Wednesday, May 27, 2015

Travis Louie - Artist Review

Herman and Morris
Atmosphere and strangeness; Travis Louie displays a mastery of both in his paintings.  Rendered in acrylic over graphite, Louie's work depicts an alternate world of Victorian society littered with dreamlike touches.  Odd creatures and persons not quite human have their portraits taken.  There is a mundanity to the practice, but the subjects of the paintings are anything but mundane.

On one hand, you have the familiar.  Stern tintypes of relatives with slicked-over hairstyles and curly mustaches are things we might find in any of our family attics.  The formality of the portrait served a few purposes back in the day.  Not mere records of appearance, they were also a display of status and place in the society.  One's dress, one's posture, and the style of one's brooch are all details that indicated the larger world surrounding the subject.  One could argue that the rigid structure dictated by the technology of the time gave definition to these minute differences between a baker and a broker.

Leveraging this attention to detail, and how it can lead to the weaving of insinuated worlds, Travis Louie's portraits of imaginary persons are each deeply fascinating.  Once you get past the upfront strangeness of troll-like appearances or giant toads, you may be struck by the familiarity of the work.  They way the subjects sit and look off camera is comforting.  And then, again, upon examining the details that indicate that larger world, that strangeness comes creeping back.  For example, look into the unnatural gleam in the eyes of the man in Herman and Morris above.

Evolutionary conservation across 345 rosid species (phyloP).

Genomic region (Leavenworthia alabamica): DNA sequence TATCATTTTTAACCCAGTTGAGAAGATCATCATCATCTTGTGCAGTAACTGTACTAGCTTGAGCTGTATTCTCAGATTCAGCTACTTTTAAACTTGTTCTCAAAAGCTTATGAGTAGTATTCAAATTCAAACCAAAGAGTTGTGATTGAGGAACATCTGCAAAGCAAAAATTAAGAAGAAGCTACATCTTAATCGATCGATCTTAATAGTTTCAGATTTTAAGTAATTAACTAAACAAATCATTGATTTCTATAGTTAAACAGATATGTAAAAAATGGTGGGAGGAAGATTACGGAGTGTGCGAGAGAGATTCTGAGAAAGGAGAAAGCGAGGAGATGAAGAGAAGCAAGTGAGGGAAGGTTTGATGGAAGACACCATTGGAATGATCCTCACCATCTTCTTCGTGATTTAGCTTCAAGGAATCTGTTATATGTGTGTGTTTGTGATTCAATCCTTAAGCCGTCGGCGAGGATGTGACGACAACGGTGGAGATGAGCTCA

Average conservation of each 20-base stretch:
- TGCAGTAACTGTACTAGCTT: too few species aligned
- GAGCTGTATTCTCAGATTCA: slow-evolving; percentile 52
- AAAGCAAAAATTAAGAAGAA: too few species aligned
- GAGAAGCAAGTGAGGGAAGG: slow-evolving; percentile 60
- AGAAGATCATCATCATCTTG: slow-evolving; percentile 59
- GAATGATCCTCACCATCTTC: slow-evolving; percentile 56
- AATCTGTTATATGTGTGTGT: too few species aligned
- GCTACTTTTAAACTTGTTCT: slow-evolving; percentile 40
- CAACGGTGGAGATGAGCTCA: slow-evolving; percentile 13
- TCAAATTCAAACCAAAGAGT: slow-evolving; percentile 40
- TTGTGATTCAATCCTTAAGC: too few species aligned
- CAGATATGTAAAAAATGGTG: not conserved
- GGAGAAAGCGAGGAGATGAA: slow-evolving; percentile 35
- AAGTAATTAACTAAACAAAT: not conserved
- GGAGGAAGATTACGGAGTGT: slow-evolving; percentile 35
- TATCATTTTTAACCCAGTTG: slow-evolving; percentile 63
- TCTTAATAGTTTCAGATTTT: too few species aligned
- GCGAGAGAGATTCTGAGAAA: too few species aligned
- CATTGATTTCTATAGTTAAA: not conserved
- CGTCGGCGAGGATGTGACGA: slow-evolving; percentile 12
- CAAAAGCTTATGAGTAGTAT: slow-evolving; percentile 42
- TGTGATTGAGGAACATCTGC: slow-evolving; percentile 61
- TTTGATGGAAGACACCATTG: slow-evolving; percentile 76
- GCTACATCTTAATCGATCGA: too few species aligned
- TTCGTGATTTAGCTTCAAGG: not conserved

Candletop Hastings

On the other hand, Louie is great because of the up-front weirdness of his work.  I mean, really, to somebody who has spent far, far too much time wallowing in descriptions of Edwardian fish-people or fantastical steampunk half-breeds, Travis Louie is like an uncomfortable dream come true.  There's monster-people, monkey-people, people holding giant goldfish, people with odd little creatures floating above their heads.

While Louie's style is undoubtably his own, I can't help but point out a few other ways to describe his style that might appeal.  His work is like looking at the great-grandparents of Toni DiTerlizzi's faeries, rendered in film noir shading.  Louie's portraits are like peeking into the fantasy world of a book not-yet-written, but that I desperately want to read.  The influence of his childhood days spent watching atomic-age sci-fi thrillers is evident in his mutants and independently-minded hairdos.

I wish I could show you everything Louie has done.  Picking examples for this post was immensely difficult, so I'll just direct you to his website:  Also, a google image search under his name will produce further wonders.  Oh, and what wonders they be.


P.S. Sorry this is late, my laptop blew up.  Grrrrr. :(

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